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Kim McNulty gets her make-up applied while participating at Canada's Best Beauty Talent at L'Oreal Academy in Toronto, March 22, 2012.Fernando Morales/The Globe and Mail

Canadian supermodel Coco Rocha makes her debut as the host of Canada's Best Beauty Talent on Sunday night. But you won't be able to watch highly produced, high-definition reality television show on a traditional television network.

The 12-part series – which pits makeup and hair specialists from across the country against each other in a series of competitions intended to crown one contestant the most skilled of them all – is being filmed by Rogers Media Inc. exclusively for broadcast to the Internet, and is funded directly by an advertiser.

It's a novel and potentially profitable approach to reality-television programming that the broadcaster is counting on to drive viewership higher, even as more Canadians cut their cable subscriptions in favour of cheaper online alternatives.

"I think viewers are looking for content, entertainment and a good story, and that's what we're striving to achieve," said Jacqueline Loch, Rogers Media's vice-president of client solutions, about the company's first online-only feature series. "Obviously, L'Oreal brands are present in the context of that storytelling, but nobody is holding up labels."

A study by Convergence Consulting Group released this week showed that cable companies lost about 0.7 per cent of their subscribers last year, or 80,000 homes, the first drop since 2004.

And while vertically integrated companies such as Rogers Communications Inc. – which not only create their own content, but also own the distribution networks used to get them to viewers – are forced by regulators to share most programming with competitors (for a fee), anything produced exclusively for online use need not be shared.

So in the fight for mobile subscribers with companies such as BCE Inc. and Telus Corp. , any popular online television series would be a welcome advantage.

It's also part of a wider media trend, which has seen newspapers and broadcasters twist the traditional relationships between content and advertising, using corporate money to produce material that otherwise would never have been created.

While online-only shows are still rare, Google Inc. has been cultivating the market since it began overhauling its YouTube service last year. It has created dozens of "channels" for web-only content, and sees a not-so-distant future in which viewers will flip from regular programming to YouTube channels on their living room televisions.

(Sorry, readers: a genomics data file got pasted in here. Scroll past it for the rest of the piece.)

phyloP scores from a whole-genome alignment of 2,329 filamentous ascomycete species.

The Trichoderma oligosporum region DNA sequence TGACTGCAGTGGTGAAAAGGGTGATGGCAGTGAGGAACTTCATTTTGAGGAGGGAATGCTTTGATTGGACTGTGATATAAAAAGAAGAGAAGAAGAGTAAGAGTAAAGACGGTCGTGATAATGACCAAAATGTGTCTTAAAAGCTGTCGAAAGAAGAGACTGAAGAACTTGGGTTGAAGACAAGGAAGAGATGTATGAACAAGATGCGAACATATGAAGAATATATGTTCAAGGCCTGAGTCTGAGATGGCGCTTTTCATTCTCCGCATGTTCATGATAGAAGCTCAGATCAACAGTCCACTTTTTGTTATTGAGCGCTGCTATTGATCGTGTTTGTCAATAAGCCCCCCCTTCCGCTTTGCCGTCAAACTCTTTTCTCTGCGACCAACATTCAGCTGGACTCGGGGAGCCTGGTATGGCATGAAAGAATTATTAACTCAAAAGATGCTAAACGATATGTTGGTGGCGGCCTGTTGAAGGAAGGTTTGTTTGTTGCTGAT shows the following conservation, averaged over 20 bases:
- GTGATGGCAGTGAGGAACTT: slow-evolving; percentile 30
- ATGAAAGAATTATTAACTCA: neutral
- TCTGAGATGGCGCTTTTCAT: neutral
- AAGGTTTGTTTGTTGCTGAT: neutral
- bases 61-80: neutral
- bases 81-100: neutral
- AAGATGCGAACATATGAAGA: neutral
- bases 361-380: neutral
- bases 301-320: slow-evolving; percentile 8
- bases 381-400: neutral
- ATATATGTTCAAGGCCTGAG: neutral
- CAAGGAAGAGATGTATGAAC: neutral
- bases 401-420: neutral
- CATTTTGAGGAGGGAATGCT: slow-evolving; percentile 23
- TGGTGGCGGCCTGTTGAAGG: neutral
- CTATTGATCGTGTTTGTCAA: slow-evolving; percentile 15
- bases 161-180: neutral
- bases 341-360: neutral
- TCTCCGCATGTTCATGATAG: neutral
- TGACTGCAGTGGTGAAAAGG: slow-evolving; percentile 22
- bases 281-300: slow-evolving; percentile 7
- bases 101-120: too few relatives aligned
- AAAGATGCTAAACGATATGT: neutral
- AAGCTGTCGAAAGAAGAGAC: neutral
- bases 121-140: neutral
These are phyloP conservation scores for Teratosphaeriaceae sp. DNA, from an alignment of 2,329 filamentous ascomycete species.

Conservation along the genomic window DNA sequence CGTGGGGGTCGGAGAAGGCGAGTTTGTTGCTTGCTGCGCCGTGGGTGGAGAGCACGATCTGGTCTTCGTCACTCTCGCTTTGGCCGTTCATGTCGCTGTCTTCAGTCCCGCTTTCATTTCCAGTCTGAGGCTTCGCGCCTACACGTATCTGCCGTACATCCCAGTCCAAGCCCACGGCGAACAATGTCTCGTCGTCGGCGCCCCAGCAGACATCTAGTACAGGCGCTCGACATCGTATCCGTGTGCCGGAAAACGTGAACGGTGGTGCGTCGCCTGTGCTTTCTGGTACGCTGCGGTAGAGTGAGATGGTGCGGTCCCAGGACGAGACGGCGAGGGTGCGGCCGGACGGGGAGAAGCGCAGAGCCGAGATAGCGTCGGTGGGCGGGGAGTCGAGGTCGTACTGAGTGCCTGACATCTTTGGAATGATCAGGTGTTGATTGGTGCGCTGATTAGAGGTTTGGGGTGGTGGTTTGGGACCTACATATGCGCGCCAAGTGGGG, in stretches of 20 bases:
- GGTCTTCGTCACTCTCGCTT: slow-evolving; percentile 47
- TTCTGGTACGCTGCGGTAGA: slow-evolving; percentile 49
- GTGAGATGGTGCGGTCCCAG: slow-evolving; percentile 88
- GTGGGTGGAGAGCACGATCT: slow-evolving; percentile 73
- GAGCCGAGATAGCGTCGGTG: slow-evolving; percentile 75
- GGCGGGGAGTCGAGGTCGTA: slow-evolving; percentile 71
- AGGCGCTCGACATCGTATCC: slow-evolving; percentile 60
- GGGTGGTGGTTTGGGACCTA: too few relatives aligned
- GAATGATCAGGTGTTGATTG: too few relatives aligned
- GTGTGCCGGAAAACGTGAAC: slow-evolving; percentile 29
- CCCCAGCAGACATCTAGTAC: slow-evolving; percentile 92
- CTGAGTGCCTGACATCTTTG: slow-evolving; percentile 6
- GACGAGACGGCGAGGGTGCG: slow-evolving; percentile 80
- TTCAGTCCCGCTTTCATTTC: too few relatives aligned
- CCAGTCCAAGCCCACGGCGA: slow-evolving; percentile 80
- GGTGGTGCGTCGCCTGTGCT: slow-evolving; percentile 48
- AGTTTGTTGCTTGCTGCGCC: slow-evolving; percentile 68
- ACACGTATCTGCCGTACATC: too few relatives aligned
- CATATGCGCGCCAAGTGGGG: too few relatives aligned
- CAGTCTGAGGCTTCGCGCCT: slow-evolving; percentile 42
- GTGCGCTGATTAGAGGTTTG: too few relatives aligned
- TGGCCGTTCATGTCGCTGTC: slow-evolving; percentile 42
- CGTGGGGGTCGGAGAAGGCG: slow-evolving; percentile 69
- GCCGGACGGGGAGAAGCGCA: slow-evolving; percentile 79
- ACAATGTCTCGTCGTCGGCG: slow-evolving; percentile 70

Right now, most viewers find that difficult to do; they lack the technology or know-how to move easily between Internet and cable programming.

"People aren't watching more online right now because there is some 'friction,' " said Thomas Sly, head of original programming, news and information at YouTube. "But once that friction is gone, there should be no difference between watching something over the air or on the Internet."

The potential viewers for Canada's Best Beauty Talent are certainly there to be had. Rogers-owned websites averaged 7 million unique viewers a month in 2011, Convergence Group estimated, generating about $80-million in advertising for the company. Most of its reality shows – including The Bachelor Canada, which premieres later this year – air on CITY-TV.

CITY-TV, which lacks a national network of stations but can be found in Vancouver, Calgary, Edmonton, Winnipeg and Toronto, made about 95 per cent of its prime-time programming available free across multiple digital platforms – online, iPad and iPhone – in 2011.

But online viewing is still in its early stages: Only a small percentage of its weekly viewing audience watched a show on last year.

L'Oreal contends overall viewing numbers don't really matter – what does matter is the precise targeting of its advertising dollars.

"This is very different from traditional advertising because the marketing of the future is more about branded content that communities of people can talk about," said Marie-Josée Lamothe, chief marketing officer at L'Oreal Canada. "It's not so much about logos and products, though there is some of that. It's about generating content that is relevant to a particular community."

L'Oreal, one of the country's largest advertisers, will be closely watching the very precise viewership numbers afforded to online advertisers, but will also watch social media networks such as Facebook and Twitter to see whether the show has successfully sparked conversations about its products.

They company's executives are also acutely aware of the risk of pushing their products too heavily and alienating consumers. Rogers runs the same risk, because its magazines, such as Flare and Chatelaine also feature prominently in the show, alongside L'Oreal lines such as L'Oréal Paris, Yves Saint Laurent, Lancôme, L'Oréal Professionnel and Kérastase.

"We can learn a lot from a regular commercial," Ms. Lamothe said. "But we can now see how engaged the community was and if they felt it was relevant. Were social networks active? Did we get more people enrolling in our education sessions?

"This is very different than advertising."